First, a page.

Ohio University

Ziad Abu-Rish

Ziad Abu-Rish Profile Picture
Assistant Professor
Bentley Annex 403

Recent News


  • Ph.D. in History from the University of California, Los Angeles (UCLA)
  • M.A. in Arab Studies from the Center for Contemporary Arab Studies at Georgetown University

Research Interests

  • Middle East; Modern Period
  • Lebanon and Jordan
  • State Formation; Economic Development

Ziad Abu-Rish is an assistant professor in the Department of History, and director of the Middle East and North Africa Studies certificate program. He specializes in the modern Middle East and North Africa (MENA) region, and his research interests focus on the political economy and cultural constructions of state formation in the Arab Middle East. He is particularly interested in the discursive and material production of a national economy as a sphere of action as well as a site of mundane and institutional struggle. Such a research agenda involves three lines of inquiry: the social history of shifting patterns of alliances and conflicts; the institutional history of the norms, repertoires, legacies, and regulations that shape a given political economy; and the cultural history of the reproduction of "the state" through specific representational practices.

At Ohio University, Ziad Abu-Rish draws on his experiences and networks in public engagement to organize lectures, film screenings, and other activities accessible to the broader OHIO community. He serves on the editorial teams of both the Arab Studies Journal and Jadaliyya e-zine. He is a member of Quilting Point film collective, which produced the documentaries About Baghdad, What Is Said About Arabs and Terrorism, and The "Other" Threat. He is a board member of the Arab Studies Institute, a knowledge production institute in its own right, but also the umbrella organization for five other subsidiary projects—which in addition to ASJ, Jadaliyya, and Quilting Point, include Tadween Publishing and the Forum on Arab and Muslim Affairs.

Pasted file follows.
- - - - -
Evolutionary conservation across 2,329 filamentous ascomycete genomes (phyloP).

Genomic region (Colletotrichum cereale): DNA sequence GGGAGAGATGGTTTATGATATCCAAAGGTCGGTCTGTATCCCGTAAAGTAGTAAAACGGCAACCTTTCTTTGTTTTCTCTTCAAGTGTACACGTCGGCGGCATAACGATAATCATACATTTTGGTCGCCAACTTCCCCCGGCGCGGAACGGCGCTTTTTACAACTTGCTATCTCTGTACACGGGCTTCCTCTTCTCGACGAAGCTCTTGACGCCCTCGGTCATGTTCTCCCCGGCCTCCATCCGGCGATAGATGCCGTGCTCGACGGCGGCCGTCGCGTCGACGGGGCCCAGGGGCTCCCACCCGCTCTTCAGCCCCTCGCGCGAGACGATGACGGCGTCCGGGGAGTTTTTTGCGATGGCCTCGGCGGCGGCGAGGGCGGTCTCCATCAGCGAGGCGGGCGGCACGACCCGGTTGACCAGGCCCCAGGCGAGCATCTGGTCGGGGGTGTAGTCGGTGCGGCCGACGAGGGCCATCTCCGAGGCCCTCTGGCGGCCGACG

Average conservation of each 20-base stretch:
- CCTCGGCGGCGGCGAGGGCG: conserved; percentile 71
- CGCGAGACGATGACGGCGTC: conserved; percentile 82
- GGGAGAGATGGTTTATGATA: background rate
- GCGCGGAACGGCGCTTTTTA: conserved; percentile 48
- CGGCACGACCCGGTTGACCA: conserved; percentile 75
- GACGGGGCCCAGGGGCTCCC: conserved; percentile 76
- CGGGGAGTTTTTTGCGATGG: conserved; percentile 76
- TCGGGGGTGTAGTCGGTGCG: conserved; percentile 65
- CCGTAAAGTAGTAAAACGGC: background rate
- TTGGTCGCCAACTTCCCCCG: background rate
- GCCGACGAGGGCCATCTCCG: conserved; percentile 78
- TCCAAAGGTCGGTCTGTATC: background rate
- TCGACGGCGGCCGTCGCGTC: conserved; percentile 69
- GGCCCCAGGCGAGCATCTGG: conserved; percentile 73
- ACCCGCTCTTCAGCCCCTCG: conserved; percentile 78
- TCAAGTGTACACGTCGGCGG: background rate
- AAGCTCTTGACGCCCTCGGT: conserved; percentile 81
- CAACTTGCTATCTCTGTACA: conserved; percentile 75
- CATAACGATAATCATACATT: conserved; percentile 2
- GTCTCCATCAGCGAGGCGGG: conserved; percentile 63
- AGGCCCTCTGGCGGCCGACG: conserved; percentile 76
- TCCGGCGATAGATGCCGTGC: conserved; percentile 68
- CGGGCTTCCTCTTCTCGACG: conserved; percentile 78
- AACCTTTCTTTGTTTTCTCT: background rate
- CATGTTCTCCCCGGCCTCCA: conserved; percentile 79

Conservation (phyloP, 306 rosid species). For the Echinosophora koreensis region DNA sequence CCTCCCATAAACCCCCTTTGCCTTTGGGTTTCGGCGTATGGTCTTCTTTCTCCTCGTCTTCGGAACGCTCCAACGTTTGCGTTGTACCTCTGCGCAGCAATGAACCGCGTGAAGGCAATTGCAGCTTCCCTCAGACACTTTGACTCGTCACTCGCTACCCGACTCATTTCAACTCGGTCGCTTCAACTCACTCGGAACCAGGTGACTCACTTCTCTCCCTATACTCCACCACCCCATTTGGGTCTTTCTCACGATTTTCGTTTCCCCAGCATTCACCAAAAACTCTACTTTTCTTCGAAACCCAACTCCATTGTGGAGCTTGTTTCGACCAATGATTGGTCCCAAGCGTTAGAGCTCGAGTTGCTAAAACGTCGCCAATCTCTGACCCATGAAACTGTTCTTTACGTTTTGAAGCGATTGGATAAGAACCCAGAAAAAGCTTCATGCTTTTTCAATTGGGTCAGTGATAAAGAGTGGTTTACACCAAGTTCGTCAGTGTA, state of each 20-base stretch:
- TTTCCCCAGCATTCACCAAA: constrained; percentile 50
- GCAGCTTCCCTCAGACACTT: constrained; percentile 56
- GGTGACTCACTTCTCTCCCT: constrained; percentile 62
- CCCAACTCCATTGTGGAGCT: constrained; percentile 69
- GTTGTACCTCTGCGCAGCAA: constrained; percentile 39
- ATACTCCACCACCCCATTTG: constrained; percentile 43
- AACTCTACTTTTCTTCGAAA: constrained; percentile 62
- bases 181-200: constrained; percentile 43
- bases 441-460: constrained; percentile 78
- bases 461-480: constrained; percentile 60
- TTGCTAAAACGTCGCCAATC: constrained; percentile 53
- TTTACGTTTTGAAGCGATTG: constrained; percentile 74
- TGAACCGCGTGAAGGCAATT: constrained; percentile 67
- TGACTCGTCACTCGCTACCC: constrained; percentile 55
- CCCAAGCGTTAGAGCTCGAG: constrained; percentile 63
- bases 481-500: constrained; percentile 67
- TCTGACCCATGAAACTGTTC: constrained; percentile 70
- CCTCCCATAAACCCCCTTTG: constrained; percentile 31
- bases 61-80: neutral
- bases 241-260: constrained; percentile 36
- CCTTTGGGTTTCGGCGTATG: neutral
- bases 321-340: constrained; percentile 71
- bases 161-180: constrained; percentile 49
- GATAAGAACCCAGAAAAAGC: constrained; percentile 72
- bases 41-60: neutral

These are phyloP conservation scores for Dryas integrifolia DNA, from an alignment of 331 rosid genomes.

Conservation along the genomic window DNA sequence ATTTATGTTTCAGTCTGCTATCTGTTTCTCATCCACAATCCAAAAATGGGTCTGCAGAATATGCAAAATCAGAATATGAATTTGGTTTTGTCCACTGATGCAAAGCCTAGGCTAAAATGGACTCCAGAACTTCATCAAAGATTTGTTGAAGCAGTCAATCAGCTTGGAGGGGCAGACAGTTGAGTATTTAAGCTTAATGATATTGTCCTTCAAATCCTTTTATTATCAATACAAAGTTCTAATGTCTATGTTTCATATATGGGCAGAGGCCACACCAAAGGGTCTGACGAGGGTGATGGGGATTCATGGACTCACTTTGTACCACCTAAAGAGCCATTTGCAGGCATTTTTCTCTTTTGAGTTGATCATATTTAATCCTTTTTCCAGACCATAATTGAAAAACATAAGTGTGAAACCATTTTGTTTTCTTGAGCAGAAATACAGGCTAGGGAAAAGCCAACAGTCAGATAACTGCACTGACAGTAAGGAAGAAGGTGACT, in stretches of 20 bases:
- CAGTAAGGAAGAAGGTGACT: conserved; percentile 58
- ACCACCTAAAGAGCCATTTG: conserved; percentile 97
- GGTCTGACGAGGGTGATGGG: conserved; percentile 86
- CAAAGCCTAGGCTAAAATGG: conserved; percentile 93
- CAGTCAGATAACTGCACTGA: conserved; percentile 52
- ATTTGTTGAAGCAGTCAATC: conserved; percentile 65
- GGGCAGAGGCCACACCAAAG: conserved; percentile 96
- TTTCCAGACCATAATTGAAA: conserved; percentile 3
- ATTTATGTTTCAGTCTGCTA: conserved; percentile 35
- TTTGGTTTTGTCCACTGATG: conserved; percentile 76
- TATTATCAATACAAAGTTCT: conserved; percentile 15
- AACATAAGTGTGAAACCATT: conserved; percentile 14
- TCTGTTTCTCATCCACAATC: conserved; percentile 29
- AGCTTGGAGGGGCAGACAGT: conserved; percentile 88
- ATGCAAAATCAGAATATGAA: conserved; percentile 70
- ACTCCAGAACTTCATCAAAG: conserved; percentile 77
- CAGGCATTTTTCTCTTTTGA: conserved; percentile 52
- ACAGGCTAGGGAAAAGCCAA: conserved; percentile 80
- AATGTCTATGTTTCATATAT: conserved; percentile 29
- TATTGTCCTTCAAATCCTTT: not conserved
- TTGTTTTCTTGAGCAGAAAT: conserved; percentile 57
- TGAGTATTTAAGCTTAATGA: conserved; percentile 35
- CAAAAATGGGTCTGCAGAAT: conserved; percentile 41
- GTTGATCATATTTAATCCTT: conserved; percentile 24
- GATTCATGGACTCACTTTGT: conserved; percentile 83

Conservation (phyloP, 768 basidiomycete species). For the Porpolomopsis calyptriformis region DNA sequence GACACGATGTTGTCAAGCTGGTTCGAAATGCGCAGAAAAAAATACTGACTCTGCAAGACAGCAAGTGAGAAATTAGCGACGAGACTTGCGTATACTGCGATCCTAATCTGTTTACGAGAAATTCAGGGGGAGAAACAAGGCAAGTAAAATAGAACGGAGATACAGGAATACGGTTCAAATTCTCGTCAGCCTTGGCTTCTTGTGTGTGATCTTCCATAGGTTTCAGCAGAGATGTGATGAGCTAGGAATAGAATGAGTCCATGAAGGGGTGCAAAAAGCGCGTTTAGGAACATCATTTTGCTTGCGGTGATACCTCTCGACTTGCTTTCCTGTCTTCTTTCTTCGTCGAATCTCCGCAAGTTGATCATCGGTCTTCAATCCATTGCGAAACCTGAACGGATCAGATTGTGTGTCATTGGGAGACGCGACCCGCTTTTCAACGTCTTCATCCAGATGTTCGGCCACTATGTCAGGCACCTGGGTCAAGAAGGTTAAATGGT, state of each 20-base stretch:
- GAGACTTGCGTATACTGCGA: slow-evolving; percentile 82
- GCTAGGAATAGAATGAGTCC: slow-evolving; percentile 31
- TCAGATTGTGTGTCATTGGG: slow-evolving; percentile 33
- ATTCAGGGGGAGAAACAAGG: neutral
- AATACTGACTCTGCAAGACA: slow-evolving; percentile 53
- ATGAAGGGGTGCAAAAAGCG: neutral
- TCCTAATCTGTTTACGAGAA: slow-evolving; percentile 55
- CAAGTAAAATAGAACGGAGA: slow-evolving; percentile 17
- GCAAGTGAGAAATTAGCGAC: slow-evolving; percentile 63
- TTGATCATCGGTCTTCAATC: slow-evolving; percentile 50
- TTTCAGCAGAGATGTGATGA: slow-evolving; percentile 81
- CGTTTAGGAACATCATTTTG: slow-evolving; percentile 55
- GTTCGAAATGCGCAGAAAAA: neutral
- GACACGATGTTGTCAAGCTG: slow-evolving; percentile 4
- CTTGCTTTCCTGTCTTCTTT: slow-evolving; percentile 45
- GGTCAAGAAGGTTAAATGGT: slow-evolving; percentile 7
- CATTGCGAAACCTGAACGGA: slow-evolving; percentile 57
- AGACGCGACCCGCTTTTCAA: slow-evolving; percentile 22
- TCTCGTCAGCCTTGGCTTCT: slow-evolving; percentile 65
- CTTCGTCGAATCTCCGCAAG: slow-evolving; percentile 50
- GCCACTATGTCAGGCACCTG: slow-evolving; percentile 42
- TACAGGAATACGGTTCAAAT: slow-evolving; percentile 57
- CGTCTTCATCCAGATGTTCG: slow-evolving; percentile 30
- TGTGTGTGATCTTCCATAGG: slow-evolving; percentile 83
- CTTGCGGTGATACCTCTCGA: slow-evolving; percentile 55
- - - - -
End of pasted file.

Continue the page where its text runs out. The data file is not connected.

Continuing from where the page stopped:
• “Modern Lebanon: A Political Economy Perspective,” in A Political Economy of the Middle East and North Africa from the 19th Century to the Present, ed. Joel Beinin, Sherene Seikaly, and Bassam Haddad (Under Contract with Stanford University Press).
  • “Keeping Current: Contemporary Engagement and Teaching Middle East History,” in Understanding and Teaching the Modern Middle East, ed. Omnia El Shakry, Harvey Goldberg Series for Understanding and Teaching History (Forthcoming from University of Wisconsin Press).
  • "The Middle East Survey Course: Challenges and Opportunities," Review of Middle East Studies 51, no. 1 (2017).
  • "Municipal Politics in Lebanon," Middle East Report 280 (Fall 2016).
  • "Garbage Politics," Middle East Report 277 (Fall 2015).
  • Co-Editor with Bassam Haddad, Critical Voices: A Collection of Interviews From and On the Middle East (Tadween Publishing, 2015).
  • "Protests, Regime Stability, and State Formation in Jordan," in Beyond the Arab Spring: The Evolving Ruling Bargain in the Middle East (Oxford University Press, 2014).
  • Co-Editor with Bassam Haddad and Rosie Bsheer, The Dawn of the Arab Uprisings: End of An Old Order? (Pluto Press, 2012).
  • Various articles on Jadaliyya e-zine.

He is currently finalizing a book manuscript, titled "The State of Lebanon: Popular Politics and the Institution Building in the Wake of Independence." The project narrates and analyzes elite and popular mobilizations around the construction of specific institutional arrangements that gave shape to the early post-colonial political economy of Lebanon.


Ziad Abu-Rish's teaching has been recognized by the 2018 Grasselli Brown Faculty Teaching Award (College of Arts & Sciences) and the 2017 Outstanding New Tutor Award (Honors Tutorial College). His primary teaching fields of interest center on the political, social, and cultural history of the modern and contemporary Middle East and North Africa. He offers lower division survey courses as well as more advanced courses. These latter classes deal with specialized topics in Middle East history or broader, thematic, and cross-regional topics. He draws on multiple forms of histories (i.e., political, economic, social, and cultural) and frames the region within a global comparative perspective. His courses include:

  • HIST 1330: World History since 1750
  • HIST 2270: The Middle East and the World
  • HIST 3371/5371: The Middle East since 1500
  • HIST 3320/5320: Women, Gender, and Sexuality in Middle East History
  • HIST 3372/5372: Protests, Rebellions, and Revolutions in the Modern Middle East
  • HIST 4905: Undergraduate Colloquium in Middle East History: Comparative State Formation
  • HIST 6905: Graduate Colloquium in Middle East History: Comparative State Formation
  • CH 6010: Introduction to Contemporary History

In addition, Ziad Abu-Rish offers a number of Middle East-related tutorials with students enrolled in the Honors Tutorial College (HTC) program.